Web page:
Anyway, I've been thinking about my next souce of income and have been considering rental real estate. Is there anything with positeve cash flow out there?

Max said...

Is there anything with positeve cash flow out there?

Yeah, if you bought it 10 years ago.

Max, JR do you know who has a weekly sales volume number (sac re stats used to publish it)

I never published sales, only pending sales. The data became unreliable, so I stopped. I'll start publishing again when I find a better source.

median price may not drop as fast as you think because the good stuff is selling faster than the bad stuff, good stuff not as discounted as bad stuff.

The median becomes meaningless as you approach zero sales. For example: Five houses sell. Two for $1,000,000, two for $200,000, and one for $300,000. The median for those five is $300,000, even though 4 in 5 transactions weren't even close to that number.

Forget the median and look at $/sqft comps. If you're looking at rentals, you're better off buying in a place that has a high quality, transient population (college, appointed government staff etc) than simply a cheap property price.

Gwynster said...
This comment has been removed by the author.
Gwynster said...

Sippin'

I'd have to say no. I did a little looking around and I can rent a newly built home for .92 per sqft just outside of Davis. That same property sold for 3.38 per sqft last year. Needless to say I'm thinking about moving and enjoying the next 2 to 5 yrs. The old houses here don't stand a chance.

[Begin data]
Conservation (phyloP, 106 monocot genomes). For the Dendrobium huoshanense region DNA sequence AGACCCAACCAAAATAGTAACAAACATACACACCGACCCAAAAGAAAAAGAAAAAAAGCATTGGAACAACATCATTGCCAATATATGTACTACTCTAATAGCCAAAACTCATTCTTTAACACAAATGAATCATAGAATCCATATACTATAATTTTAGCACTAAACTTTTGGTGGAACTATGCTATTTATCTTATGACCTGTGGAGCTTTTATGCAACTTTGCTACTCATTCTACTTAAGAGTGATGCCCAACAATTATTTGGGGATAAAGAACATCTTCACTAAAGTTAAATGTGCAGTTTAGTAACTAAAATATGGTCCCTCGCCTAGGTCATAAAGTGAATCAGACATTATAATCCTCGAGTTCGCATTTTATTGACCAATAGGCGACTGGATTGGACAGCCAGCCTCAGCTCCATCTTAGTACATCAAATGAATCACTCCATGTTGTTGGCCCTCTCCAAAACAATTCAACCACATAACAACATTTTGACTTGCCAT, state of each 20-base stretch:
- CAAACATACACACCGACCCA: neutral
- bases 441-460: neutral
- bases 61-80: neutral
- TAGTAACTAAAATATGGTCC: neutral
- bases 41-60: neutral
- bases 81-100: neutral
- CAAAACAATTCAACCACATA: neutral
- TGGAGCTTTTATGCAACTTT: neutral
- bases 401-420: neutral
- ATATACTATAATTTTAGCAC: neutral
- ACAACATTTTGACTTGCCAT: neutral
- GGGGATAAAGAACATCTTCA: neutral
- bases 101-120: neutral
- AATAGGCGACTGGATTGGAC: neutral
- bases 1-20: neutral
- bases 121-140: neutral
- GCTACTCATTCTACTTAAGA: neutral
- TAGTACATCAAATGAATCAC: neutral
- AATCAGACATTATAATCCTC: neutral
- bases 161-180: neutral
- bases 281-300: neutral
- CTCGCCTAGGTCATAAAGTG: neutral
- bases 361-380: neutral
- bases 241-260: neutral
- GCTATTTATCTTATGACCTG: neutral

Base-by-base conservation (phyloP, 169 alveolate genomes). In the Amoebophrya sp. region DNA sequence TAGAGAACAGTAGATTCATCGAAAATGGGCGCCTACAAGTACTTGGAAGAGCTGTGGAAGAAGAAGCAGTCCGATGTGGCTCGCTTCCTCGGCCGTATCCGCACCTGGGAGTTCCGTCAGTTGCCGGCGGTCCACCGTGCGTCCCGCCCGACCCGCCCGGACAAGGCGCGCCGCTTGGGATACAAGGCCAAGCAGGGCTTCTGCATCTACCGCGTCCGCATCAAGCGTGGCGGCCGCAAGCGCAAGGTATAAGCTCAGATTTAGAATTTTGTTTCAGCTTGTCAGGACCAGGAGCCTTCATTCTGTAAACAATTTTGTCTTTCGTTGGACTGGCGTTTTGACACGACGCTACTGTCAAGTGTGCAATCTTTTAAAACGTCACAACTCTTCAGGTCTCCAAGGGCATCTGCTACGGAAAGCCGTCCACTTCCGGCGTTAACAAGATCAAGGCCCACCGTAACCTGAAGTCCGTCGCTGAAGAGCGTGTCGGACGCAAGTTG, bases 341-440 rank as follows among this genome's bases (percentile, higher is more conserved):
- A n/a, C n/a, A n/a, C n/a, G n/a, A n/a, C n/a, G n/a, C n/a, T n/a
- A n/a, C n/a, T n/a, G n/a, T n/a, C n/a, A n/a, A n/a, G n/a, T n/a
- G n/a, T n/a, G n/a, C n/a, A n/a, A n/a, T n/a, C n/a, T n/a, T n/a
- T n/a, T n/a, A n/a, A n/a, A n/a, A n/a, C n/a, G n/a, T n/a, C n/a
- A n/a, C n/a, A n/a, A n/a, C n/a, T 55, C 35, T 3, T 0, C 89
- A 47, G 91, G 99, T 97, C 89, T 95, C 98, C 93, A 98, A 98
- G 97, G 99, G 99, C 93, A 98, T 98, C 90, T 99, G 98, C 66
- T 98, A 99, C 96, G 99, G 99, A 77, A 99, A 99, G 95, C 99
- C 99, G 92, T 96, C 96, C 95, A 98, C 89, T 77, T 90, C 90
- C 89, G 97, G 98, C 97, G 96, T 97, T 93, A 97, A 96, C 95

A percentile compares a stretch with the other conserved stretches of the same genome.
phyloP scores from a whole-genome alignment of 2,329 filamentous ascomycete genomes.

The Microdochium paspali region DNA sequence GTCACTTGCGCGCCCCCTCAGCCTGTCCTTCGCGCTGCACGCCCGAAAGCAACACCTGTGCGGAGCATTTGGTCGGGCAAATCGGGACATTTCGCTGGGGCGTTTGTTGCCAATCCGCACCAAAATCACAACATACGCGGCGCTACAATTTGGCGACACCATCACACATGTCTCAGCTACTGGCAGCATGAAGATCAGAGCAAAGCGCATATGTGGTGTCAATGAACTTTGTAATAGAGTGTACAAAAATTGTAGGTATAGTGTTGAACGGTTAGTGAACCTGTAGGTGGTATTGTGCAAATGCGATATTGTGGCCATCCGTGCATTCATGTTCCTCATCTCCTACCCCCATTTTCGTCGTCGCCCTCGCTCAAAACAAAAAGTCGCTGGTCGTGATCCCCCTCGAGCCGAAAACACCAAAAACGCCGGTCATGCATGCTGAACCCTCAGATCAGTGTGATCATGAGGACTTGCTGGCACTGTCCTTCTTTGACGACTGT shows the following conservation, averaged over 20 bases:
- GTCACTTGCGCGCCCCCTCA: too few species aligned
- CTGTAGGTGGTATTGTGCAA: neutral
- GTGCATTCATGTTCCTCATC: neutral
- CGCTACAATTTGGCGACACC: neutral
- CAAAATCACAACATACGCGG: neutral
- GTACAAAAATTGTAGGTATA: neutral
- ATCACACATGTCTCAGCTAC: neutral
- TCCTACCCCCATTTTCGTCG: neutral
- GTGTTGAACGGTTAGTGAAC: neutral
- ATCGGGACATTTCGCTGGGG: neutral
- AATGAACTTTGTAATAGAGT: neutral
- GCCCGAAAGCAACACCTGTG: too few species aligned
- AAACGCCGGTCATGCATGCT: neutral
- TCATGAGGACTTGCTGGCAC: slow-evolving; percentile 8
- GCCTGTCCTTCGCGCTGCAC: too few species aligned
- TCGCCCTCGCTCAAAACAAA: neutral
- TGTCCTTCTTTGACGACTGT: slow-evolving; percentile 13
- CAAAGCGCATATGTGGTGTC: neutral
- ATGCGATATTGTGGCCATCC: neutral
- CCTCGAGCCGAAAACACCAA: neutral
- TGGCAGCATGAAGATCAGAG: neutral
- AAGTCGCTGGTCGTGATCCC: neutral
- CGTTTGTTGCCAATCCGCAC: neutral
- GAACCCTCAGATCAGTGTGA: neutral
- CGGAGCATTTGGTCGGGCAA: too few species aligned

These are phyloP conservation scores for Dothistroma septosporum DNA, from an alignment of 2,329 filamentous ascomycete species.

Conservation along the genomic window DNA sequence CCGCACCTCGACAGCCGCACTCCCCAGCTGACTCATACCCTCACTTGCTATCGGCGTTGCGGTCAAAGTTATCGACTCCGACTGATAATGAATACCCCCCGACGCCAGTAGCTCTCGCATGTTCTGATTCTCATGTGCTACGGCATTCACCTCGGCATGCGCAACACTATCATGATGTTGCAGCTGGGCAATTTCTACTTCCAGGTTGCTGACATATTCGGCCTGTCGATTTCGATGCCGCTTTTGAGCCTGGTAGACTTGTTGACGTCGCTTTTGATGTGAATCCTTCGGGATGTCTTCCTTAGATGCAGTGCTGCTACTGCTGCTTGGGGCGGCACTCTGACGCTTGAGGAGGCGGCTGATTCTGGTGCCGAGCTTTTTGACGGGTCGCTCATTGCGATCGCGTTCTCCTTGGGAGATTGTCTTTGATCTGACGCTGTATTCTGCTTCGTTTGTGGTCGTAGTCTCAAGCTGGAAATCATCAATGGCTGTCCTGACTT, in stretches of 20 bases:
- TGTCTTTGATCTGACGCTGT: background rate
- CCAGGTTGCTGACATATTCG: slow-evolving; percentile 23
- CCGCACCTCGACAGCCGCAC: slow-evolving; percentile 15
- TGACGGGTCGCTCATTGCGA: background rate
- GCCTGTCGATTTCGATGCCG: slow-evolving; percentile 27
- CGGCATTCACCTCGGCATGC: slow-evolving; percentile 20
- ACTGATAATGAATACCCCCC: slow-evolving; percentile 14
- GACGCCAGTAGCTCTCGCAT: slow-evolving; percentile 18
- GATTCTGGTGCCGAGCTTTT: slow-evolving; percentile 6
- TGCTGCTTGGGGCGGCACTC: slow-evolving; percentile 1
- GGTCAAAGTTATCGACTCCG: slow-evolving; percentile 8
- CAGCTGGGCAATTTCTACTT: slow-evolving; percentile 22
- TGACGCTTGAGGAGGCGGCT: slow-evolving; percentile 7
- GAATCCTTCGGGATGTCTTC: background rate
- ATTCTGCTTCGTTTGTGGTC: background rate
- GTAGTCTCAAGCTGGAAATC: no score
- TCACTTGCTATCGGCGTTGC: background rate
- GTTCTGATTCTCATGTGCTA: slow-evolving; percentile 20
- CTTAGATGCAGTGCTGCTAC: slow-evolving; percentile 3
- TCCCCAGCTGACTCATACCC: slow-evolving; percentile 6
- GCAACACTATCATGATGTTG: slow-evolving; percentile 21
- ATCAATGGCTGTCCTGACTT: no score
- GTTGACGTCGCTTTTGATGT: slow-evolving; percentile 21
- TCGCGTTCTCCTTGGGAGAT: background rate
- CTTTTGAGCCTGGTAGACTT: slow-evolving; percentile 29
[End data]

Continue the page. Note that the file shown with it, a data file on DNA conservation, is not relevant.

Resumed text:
And I agree that you have to look at the price per sqft when judgung the market. Still too much over-priced crap out there (I think most of it is located in Davis).

JR said...

Sippin asks "anything with positive cash flow out there?"

I have been on the same journey. I have been finding deals in the smaller towns in Nor Cal like Oroville, Paradise, Redding, etc. that have multiple units. I can find prices at 10 times gross rents, so net a 6.5% ROI after expenses. It is possible with leverage to bump that up to 10%.

There is nothing in the SFR market in Sacramento that makes any sense yet. You would have to put 20% down and still have negative cash flow. It is a joke, since there will be no substantial price appreciation for 10 years. In 1995, you could find good deals that would "break even" with 20% down. That will come back, but not until the end of this current correction in 2010, and a price drop of 40% from the highs in 2005.

Anonymous said...

Why would anyone want to move to Sac from the Bay Area unless they are taking a promotion with the State?

The jobs up here are low paying without benefits in many cases.